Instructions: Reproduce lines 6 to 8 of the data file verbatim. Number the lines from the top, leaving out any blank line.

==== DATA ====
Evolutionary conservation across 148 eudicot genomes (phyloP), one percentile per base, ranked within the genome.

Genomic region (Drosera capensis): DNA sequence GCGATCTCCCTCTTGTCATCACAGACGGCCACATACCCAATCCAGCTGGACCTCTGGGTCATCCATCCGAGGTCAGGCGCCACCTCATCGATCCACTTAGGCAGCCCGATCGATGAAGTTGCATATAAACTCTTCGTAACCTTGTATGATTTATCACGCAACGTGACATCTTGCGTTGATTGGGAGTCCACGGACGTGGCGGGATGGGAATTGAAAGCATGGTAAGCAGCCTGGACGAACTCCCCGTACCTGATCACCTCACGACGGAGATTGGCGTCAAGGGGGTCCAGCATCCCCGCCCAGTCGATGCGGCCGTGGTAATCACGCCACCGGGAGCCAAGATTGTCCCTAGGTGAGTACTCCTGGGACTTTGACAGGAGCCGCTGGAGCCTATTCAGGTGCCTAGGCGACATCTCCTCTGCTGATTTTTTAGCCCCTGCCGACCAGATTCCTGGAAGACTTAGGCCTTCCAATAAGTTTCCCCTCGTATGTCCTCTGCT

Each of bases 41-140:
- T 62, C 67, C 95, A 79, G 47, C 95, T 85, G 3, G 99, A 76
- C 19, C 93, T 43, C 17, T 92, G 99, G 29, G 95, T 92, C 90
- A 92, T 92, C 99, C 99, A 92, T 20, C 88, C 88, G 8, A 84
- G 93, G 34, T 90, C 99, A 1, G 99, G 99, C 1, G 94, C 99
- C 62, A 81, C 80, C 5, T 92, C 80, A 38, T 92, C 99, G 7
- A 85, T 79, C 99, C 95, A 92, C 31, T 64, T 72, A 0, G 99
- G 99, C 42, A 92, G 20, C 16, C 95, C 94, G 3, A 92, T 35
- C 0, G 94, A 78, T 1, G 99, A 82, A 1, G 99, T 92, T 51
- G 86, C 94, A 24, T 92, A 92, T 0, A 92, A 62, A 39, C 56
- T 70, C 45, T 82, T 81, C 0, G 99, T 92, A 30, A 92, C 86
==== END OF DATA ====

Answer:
- A 92, T 92, C 99, C 99, A 92, T 20, C 88, C 88, G 8, A 84
- G 93, G 34, T 90, C 99, A 1, G 99, G 99, C 1, G 94, C 99
- C 62, A 81, C 80, C 5, T 92, C 80, A 38, T 92, C 99, G 7